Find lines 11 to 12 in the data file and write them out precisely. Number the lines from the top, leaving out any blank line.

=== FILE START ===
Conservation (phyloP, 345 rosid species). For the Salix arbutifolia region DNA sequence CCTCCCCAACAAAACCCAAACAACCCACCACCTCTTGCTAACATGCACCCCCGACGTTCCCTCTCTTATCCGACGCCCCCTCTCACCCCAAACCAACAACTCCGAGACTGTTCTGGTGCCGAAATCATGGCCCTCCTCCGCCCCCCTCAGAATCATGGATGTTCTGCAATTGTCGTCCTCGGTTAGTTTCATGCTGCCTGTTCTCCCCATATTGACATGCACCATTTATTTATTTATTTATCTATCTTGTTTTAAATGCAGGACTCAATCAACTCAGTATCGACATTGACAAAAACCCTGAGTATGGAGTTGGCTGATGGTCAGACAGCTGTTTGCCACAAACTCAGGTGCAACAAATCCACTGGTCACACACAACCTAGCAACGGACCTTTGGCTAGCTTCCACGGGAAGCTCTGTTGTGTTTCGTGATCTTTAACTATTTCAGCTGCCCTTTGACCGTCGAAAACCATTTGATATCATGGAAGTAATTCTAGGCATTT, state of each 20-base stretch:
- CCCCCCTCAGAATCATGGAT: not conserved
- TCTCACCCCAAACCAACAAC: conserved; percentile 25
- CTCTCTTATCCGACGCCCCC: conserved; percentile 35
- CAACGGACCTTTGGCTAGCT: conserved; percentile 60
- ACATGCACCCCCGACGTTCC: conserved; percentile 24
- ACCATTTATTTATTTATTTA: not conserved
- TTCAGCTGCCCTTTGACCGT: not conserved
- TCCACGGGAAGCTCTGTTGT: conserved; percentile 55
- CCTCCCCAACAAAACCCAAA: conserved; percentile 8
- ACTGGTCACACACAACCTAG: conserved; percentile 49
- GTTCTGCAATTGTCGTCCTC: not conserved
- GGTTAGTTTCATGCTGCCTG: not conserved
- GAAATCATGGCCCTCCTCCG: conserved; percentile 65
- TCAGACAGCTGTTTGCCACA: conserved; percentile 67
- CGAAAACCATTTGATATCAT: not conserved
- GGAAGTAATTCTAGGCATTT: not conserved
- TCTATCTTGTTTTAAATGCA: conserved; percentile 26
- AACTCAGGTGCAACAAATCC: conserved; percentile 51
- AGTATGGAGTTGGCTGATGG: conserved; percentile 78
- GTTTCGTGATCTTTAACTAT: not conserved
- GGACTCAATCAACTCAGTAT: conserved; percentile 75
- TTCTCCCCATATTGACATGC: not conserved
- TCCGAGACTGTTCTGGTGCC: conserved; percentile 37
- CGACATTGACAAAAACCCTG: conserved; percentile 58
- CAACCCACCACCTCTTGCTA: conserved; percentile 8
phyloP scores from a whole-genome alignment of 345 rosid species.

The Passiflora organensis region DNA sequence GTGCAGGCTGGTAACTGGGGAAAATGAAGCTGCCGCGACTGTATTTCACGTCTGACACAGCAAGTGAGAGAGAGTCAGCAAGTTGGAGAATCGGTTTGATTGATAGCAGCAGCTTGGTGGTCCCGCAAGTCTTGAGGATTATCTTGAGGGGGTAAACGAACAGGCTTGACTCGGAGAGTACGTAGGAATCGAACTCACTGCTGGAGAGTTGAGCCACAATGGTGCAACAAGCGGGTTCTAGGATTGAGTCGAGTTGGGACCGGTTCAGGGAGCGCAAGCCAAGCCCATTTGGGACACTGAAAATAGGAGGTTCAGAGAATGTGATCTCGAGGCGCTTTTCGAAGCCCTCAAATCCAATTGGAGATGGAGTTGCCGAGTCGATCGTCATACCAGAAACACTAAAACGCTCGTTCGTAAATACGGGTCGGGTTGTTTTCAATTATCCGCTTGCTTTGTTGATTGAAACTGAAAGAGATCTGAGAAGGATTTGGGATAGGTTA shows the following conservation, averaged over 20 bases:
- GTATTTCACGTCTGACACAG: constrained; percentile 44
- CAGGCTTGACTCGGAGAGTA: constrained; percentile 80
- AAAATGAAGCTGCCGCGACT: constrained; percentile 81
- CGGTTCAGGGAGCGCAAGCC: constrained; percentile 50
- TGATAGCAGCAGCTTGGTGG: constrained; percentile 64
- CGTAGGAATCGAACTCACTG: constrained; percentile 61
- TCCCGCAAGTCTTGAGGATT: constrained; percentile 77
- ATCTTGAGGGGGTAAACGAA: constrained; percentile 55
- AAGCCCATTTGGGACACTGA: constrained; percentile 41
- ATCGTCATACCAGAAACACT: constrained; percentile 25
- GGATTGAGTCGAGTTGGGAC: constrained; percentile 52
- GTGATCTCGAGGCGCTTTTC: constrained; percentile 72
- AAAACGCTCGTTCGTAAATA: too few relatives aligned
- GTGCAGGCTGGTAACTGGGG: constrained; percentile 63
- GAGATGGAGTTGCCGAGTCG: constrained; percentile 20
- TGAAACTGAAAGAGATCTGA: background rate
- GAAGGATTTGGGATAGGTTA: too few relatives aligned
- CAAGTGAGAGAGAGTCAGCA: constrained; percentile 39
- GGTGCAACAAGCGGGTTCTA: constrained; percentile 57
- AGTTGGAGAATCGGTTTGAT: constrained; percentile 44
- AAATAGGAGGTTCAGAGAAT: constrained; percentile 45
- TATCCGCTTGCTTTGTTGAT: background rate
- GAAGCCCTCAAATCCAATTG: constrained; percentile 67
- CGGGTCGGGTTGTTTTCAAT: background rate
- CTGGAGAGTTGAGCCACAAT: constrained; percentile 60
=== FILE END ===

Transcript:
- ACTGGTCACACACAACCTAG: conserved; percentile 49
- GTTCTGCAATTGTCGTCCTC: not conserved